A City Where Dreams Are Made
90%Overall Score
Reader Rating 2 Votes

Behind the Viners and wannabes of Los Angeles is the biggest pastime: entertainment. In the film, La La Land, the storyline centers between two struggling artists, Mia, an aspiring actress and Sebastian, a passionate pianist stuck in the classics. However, these two find ease in the struggle through love. Yes, they both fall in love but it’s not the kinds of mushy romance that comes from Nicholas Sparks novel (nothing against Nicholas Sparks). It’s redundant to say it’s the best movie of 2016 because the last 4 months of 2016 had great films but this film exceeded my expectations.

The production of this film doesn’t go unnoticed or wasted. I’m talking about the set design, costumes, music, etc. because essentially the director, Damien Chazelle, utilizes it all in order to create a powerhouse of a film. Let me talk about this kid Damien Chazelle, he is a 31 year old director whose credited for his film Whiplash (2014) and more. I call him a kid because 35 and under is relatively young for a successful Hollywood director/screenwriter but something I admire about his filmmaking is his pureness. Every shot in La La Land is made with love, it’s made with his heart on his sleeve, and it’s made optimism because Chazelle loves his job and it doesn’t go unnoticed; from the very first scene of dancers and singers on an LA highway ramp, you feel the love of film in every sound, dance move, lyric, and shot. What I was most fascinated by was the music of the film, it was inspired by classic Hollywood musicals in which you really can hear through the trumpets of “Another Day of Sun” and “Someone in the Crowd” but the film doesn’t dwell on the classic Hollywood films which is proven in “City of Stars” where the film takes you into realism. “City of Stars” helps the storyline go forward in which it tells the honest and tragic story of struggling artists in LA which I understand because you will never hear a story of someone having their dreams come true over night. However, the film isn’t so much cynicism because it’s a fun film that any audience member can enjoy.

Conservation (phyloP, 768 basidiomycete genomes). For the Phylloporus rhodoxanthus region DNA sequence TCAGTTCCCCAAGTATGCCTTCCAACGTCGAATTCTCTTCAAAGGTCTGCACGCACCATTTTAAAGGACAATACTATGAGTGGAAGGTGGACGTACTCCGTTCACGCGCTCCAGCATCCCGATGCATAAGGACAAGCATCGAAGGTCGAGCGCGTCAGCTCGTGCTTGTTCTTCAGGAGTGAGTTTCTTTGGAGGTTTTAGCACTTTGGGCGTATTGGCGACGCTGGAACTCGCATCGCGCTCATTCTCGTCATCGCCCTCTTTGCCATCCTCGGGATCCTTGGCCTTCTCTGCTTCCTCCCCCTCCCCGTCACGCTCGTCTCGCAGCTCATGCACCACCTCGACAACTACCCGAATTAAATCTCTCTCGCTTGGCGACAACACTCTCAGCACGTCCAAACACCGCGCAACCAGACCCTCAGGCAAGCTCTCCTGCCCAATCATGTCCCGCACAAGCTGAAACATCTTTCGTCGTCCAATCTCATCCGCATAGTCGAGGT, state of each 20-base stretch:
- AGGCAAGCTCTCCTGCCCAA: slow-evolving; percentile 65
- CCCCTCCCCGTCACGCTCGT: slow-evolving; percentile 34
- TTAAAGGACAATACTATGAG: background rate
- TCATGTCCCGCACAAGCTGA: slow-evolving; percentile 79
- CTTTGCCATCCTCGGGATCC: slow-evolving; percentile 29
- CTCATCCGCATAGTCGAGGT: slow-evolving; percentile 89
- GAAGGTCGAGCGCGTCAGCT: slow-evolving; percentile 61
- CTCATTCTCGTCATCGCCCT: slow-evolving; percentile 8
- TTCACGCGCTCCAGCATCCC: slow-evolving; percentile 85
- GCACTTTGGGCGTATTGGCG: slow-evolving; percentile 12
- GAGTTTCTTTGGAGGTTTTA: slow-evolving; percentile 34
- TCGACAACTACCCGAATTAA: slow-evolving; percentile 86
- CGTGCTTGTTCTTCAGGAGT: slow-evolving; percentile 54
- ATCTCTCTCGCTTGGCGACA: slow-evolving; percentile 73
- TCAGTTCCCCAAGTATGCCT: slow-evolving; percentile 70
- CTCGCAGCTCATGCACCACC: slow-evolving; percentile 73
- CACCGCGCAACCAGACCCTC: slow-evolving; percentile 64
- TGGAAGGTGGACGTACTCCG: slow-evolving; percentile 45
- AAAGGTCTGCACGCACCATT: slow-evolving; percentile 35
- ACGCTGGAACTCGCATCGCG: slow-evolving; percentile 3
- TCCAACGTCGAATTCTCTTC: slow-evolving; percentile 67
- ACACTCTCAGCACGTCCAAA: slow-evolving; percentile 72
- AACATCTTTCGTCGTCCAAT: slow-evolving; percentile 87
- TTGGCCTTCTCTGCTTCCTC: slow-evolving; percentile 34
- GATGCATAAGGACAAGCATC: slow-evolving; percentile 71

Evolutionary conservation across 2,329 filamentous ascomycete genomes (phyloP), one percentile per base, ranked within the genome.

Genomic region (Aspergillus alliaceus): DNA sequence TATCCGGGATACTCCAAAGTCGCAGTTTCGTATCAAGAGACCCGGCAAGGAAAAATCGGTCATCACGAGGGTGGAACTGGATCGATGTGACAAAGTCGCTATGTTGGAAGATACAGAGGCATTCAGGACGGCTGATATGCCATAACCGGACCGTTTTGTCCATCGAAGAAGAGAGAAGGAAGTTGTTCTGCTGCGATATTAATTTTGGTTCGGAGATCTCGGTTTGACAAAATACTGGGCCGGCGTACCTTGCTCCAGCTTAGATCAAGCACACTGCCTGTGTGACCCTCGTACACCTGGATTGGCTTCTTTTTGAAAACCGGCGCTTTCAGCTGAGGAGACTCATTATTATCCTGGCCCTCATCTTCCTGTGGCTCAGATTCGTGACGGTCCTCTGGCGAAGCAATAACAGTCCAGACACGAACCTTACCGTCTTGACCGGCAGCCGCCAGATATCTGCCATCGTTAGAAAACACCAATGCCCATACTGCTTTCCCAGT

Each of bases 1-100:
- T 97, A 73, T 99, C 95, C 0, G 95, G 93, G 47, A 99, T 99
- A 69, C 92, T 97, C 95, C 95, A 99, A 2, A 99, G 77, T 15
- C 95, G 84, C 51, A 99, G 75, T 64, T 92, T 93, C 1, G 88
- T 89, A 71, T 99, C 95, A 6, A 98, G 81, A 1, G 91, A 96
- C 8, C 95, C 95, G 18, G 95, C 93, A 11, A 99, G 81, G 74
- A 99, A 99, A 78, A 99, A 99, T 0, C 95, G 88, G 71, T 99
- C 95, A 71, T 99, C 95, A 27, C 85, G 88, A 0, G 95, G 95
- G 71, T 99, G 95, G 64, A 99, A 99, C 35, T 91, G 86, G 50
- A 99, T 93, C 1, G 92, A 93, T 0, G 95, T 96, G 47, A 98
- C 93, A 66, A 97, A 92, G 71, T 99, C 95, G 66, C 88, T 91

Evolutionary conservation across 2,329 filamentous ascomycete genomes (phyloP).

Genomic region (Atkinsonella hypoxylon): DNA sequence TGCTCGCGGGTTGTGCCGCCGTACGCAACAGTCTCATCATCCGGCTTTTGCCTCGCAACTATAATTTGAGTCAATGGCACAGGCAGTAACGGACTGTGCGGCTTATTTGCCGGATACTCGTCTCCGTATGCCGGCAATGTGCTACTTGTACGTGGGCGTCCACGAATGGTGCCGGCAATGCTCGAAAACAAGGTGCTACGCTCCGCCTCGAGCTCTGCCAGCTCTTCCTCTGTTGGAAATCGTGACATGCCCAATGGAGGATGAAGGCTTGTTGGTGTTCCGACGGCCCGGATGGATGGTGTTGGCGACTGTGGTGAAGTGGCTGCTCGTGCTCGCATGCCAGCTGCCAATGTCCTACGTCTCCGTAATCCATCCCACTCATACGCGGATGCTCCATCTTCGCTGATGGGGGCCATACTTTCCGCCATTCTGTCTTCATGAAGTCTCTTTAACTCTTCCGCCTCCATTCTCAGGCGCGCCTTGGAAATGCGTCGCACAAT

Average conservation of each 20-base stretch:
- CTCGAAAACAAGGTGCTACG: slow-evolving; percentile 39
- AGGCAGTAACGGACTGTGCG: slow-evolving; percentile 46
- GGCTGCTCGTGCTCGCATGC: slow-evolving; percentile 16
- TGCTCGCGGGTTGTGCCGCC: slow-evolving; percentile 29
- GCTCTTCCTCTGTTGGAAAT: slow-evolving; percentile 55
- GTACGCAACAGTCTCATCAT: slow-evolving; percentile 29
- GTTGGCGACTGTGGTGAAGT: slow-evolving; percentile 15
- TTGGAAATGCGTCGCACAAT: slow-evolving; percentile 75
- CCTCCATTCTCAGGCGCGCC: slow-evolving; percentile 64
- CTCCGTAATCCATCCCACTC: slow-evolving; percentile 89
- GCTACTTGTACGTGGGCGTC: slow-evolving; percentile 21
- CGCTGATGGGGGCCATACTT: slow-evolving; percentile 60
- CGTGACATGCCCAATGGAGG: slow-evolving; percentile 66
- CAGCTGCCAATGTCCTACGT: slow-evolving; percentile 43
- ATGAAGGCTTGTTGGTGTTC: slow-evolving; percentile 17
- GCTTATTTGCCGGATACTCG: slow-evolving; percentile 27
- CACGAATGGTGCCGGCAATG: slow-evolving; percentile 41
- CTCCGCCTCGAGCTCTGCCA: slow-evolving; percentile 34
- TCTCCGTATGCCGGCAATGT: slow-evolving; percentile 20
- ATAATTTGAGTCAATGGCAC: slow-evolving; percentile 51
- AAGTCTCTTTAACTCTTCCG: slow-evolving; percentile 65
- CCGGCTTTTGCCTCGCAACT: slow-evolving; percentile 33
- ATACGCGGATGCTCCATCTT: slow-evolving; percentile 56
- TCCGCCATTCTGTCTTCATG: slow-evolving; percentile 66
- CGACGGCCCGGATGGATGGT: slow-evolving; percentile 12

If you plan on watching the film and want to avoid spoilers: STOP READING NOW.

The film ends with Mia and Sebastian go their separate ways and break up but eventually both their dreams come true. Yes, they didn’t have the happy ending the audience wanted but they got the happy ending that audience is familiar with. The ending was realistic because it reveals that dreams come true overnight but they take time, patience, and some hurting, too. And you can’t blame Chazelle for that due to the fact that this was one of the several times that the film doesn’t resemble those classic Hollywood films (not that I’m complaining). The realism is something I loved about the film because Hollywood is the Goliath of entertainment and it’s a VIP club for those lucky enough to become successful and Stone and Gosling portray that struggle impeccably that you forget that they probably have some bills to pay.

La La Land has done so well in this past awards season that it’s doing better than Whiplash because this film is special. Maybe it’s been dominating award season along with Moonlight because it’s about the industry, it’s about something voters can relate to and sympathize with. It’s a special film in which it   exhibits the harsh reality of becoming the person you want to be which is probably why audiences fall in love with the film so easily due to the fact that we all share that end goal.



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